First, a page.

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May 25, 2009 | by  | in Features | [ssba]

The Forgotten People

We are all familiar with Indonesia’s terrible record of human rights abuse in East Timor, a sorry tale of oppression, murder and torture. East Timor became something of a cause celebre, as the world woke up to the facts of Indonesia’s illegal invasion, harsh occupation and, finally, the rights of its people to self-determination. What we more easily forget is that while this murder and mayhem was being perpetrated by the Indonesian forces, the West, our own enlightened government and that of Australia, had for a generation or more turned a blind eye to the atrocities. The East Timorese were on their own, presumably as the need to maintain friendly relations with a growing economic power overrode any concerns about justice and human rights. One could scarcely imagine a clearer case of injustice and the right of a people to self-determination, yet the plight of the Timorese was so easily forgotten.

That such hypocrisy and neglect of a people so close to us could occur again would be unconscionable, would it not? Of course it would, but the Realpolitik of international relations should not be underestimated. A very similar set of circumstances to those that occurred in East Timor do indeed prevail in a land even closer to ours, and a mere hop skip and a jump from our Australian neighbours. West Papua, artificially divided from Papua New Guinea by its colonial legacy, has and is suffering just such a fate.

Ethnically and linguistically completely different from the other Indonesian populations, West Papua was granted independence. But in breach of an agreement with the Netherlands, the previous colonial master Indonesia illegally invaded in the early 60s, an invasion supposedly legitimised by a vote of 1000 or so tribal leaders under the gun. Indonesia has maintained a reign of terror carried out by its armed force since that time. From 1969 the Free Papua Movement, or OPM, has conducted an armed resistance, albeit with the most meagre of military resources. This insurgency has been fuelled by economic deprivation, political disempowerment and the forcible loss of and pollution of habitat. Protest has been met with the most vicious response. Lowry, in his book Armed Forces of Indonesia, cites the armed forces as “indulging in indiscriminate killing and torture of suspected rebels and sympathisers” and the “indiscriminate use of terror and force rather than the building of social structures and networks which would produce more enduring and self-sustaining results”. Because of the control of information coming out of West Papua, estimates of deaths are difficult, but tens of thousands (the OPM estimates hundreds of thousands) of non-combatants have been killed by the army since the 1960s. The exact figure may not be known, but recently the BBC gave a figure of 15% of the population having been killed in the ongoing independence struggle. The Indonesian army has an atrocious record of murder, rape and torture. The plight of the West Papuan people is all but ignored by the West and its press.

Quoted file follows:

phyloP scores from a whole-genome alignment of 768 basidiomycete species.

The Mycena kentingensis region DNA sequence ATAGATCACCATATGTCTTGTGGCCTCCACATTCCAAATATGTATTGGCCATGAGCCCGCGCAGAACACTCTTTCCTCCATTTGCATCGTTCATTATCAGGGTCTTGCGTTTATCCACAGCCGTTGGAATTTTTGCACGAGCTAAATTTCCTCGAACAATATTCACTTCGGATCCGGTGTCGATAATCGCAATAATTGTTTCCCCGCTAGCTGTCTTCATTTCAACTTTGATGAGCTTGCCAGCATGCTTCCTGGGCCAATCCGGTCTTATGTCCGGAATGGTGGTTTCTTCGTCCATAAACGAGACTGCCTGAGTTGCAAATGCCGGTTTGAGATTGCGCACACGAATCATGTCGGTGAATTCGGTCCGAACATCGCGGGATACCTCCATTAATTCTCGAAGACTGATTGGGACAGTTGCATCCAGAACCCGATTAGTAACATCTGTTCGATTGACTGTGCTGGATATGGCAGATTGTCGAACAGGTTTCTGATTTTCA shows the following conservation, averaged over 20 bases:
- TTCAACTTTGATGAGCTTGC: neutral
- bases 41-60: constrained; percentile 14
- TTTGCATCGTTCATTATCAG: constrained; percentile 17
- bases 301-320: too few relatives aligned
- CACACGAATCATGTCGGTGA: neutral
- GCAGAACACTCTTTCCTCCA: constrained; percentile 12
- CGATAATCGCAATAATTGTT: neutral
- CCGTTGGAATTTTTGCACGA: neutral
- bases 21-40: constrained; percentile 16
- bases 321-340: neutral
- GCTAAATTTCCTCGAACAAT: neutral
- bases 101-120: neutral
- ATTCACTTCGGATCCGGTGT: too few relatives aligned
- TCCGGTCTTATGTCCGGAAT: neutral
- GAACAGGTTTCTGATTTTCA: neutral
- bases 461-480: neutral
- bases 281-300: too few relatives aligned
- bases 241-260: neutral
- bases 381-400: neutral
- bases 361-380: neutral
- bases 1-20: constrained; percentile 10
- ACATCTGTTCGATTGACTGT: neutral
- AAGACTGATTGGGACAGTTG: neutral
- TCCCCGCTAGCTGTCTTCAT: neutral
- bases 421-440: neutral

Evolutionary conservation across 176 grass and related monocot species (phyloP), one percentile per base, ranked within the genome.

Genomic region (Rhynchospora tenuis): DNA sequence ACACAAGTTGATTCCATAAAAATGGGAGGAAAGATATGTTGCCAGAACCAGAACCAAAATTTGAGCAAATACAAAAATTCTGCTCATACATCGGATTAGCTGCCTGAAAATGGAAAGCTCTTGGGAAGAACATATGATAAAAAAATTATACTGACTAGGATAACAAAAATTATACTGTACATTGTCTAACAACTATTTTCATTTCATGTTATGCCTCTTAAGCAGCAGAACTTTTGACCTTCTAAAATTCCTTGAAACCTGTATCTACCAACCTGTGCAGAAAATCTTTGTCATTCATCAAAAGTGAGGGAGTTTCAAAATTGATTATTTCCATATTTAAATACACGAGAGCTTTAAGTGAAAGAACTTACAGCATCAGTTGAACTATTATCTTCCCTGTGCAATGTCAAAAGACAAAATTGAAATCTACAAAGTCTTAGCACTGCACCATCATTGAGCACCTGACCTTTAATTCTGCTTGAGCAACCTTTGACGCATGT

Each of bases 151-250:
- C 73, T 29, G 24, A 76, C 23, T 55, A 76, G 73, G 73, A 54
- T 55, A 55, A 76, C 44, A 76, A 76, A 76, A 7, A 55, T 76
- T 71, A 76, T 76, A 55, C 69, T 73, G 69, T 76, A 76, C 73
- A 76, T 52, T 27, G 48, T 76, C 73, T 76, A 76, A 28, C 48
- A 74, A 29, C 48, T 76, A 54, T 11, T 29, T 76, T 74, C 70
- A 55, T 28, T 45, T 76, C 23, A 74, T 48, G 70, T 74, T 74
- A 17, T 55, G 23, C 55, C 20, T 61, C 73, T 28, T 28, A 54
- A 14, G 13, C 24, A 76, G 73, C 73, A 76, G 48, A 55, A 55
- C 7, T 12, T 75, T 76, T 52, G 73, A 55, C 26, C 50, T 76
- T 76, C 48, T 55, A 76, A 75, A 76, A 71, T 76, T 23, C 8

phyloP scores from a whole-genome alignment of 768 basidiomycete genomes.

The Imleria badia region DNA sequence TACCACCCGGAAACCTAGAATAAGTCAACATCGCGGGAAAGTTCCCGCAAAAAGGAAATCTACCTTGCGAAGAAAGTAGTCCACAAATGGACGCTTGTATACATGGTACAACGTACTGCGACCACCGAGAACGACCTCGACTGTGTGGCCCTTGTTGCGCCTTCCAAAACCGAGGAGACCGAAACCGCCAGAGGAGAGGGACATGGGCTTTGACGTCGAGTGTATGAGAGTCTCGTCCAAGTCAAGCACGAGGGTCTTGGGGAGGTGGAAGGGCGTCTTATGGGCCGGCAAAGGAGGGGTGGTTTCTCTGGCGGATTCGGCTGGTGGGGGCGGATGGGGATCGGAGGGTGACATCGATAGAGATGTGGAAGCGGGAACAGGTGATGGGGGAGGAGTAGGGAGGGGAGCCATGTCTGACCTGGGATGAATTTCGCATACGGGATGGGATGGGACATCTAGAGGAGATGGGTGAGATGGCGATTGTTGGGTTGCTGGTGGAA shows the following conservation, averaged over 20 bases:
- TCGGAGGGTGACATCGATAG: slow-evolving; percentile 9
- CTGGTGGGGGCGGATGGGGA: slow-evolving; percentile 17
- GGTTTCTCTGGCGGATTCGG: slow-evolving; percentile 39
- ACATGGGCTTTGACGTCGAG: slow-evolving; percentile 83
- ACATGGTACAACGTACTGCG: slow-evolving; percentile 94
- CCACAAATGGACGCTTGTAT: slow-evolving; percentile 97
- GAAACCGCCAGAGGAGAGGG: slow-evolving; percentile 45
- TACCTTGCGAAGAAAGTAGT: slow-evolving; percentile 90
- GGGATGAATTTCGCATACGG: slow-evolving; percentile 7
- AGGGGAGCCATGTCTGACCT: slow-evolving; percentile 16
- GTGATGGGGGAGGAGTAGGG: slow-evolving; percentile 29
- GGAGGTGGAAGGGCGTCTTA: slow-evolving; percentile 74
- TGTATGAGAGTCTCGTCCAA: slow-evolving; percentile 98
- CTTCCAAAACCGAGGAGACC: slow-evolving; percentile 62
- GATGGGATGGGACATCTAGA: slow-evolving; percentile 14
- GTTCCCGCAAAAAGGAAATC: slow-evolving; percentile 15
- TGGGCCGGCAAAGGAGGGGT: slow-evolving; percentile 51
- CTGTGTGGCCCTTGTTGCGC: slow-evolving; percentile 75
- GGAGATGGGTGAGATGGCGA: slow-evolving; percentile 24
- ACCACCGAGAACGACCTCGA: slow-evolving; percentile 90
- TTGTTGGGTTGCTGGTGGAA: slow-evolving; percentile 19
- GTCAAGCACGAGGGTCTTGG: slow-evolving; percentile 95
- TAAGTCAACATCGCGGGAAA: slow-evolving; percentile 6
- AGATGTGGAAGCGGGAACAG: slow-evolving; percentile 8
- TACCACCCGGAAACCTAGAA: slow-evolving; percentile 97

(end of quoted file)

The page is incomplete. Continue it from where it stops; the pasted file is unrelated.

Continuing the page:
Of course, the usual suspects in the exploitation of the powerless—the multi-national mining and forestry concerns—are there as well, paying millions in protection to the army, while in the case of Freeport McMoran at its Grasberg mine for instance, earning about US$1million in profit per day. Needless to say, only a scrap of this finds its way to the local communities, whose protests are met with the most brutal response. Freeport McMoran built the largest gold mine and the third largest copper mine in the world in West Papua. It became the largest tax payer to the Indonesian government and was vital to the government’s drive to attract overseas investment in the post-Sukarno era. Its economic importance entailed the brutal suppression of any opposition to its activities. Mass killings of Papuans by the Indonesian forces have occurred near the mine and any call for a better deal for the local people has only ever been met with the stationing of more troops.
People disappear, whole populations are forcibly moved and denied the ability to pursue their traditional way of life, and the world stays silent. Having seen the hypocritical about-turn of our own and other governments over the situation in East Timor, one need not be surprised. The Indonesian government maintains strict control over media access to West Papua, and it is far enough off the beaten track for the Indonesian government and the multinationals to get on with business. Migration from other parts of Indonesia means that the West Papuans are threatened with becoming a minority in their own land with their land and resources being exploited for the gain of others, and their traditional way of life in danger of extinction.

Perhaps one day the world will wake up to the terrible oppression that goes on in West Papua, and people will wonder how this modern day colonial depredation had taken place right under our noses. No doubt, it will be asserted that such a thing could not happen again.


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